EforAll Denied Funding from Longmont City Council

Est. Reading Time: 2 minutes
(Sergio R. Angeles / Longmont Observer)

Longmont City Councilmembers voted against awarding Entrepreneurship For All (EforAll) a request for funds to aid the organization’s fundraising efforts.

On Tuesday evening David Parker, EforAll CEO, and Harris Rollinger, Executive Director for EforAll Longmont, presented an overview of what the organization has accomplished in Longmont since they last spoke at City Council in August 2019.

The presentation ended with an ask of $50,000. Rollinger stated that “having foundational support from local government is crucial for our long-term success, and to have your sign off in that you believe in EforAll and what we are doing in this community.”

Councilmember Marcia Martin made a motion early in the discussion to direct staff to find some allocation of funds to “get EforAll boosted between now and the end of the year.” However, the motion was later mutually amended by her and Councilmember Bonnie Finley to use $30,000 from Council contingency funds as grant funding for EforAll.

The final vote was 5 to 2 against, with Mayor Brian Bagley and Councilmembers Tim Waters, Joan Peck, Polly Christensen, and Aren Rodriguez dissenting.

Mayor Bagley and other Councilmembers’ point of contention was that voting for this would set a precedent in not following an already established city process for nonprofits to be granted funds.

“Why tonight are we giving them money versus every other nonprofit? If we are going to vote for it, why are we not following that process and why are we doing this,” asked Mayor Bagley to his fellow councilmembers.

Councilmember Waters agreed and stated that the “concern is not the value of what they are doing, but procedurally, that drops a whole new variable into the process.”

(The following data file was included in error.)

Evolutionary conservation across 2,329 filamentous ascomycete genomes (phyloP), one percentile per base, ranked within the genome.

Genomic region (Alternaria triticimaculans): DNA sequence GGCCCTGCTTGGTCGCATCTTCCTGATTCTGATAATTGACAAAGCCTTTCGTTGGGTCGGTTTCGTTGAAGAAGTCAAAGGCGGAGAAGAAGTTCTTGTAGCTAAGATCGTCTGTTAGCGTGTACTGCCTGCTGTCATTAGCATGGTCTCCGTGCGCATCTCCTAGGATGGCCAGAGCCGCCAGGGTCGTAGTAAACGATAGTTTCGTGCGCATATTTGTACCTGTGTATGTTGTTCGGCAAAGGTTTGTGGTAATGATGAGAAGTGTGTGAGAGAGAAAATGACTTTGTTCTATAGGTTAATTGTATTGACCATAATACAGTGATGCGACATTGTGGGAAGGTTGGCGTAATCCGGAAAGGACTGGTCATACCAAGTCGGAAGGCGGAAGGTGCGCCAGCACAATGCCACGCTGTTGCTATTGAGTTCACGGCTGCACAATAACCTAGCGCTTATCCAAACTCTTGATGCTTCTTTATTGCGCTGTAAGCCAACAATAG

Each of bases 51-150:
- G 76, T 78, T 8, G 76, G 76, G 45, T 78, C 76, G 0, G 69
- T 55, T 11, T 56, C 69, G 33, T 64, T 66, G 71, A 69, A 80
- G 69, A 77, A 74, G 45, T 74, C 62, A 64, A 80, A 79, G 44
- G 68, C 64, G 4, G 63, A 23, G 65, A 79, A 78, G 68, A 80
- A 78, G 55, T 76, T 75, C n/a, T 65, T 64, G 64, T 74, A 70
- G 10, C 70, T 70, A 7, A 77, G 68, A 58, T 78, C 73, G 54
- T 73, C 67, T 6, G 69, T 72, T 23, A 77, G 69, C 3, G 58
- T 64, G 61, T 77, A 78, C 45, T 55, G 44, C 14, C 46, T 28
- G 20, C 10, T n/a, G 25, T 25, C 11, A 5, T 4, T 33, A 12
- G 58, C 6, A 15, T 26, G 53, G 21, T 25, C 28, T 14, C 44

Councilmember Rodriguez also agreed stating that “previous iteration of councils had already set a precedent” and that he “would not be willing to vote for it unless we apply the same kind of benchmarks that we applied to the Latino chamber when they asked for money for a similar kind of program.”

As a potential funding mechanism, Councilmember Finley recalled that there are CDBG funds “for economic development and that they always go unused” and asked staff if she was “remembering that correctly.”

Kathy Fedler, Housing and Community Investment Manager for the City of Longmont, chimed in stating that funding for economic development is only available if the City of Longmont sets a budget for it.

“The past several years we’ve only allocated funding for housing as our greatest need, so all of the funding has gone for housing projects,” said Fedler.

Fedler continued stating that they considered EforAll during this years’ second-quarter funding cycle and that “the Housing Advisory Board felt that the project already had great private community support but were concerned about it [EforAll] being a startup and that there were redundancies with similar existing services like the Small Business Development Center and the Colorado Enterprise Fund.”

“There was also concern about EforAlls business model and the program’s ability to weather an economic downturn,” continued Fedler.

Out of the organization’s $300,000 budget, Rollinger stated that they have so far raised approximately $215,000 from corporations, foundations, individuals, and other community organizations.

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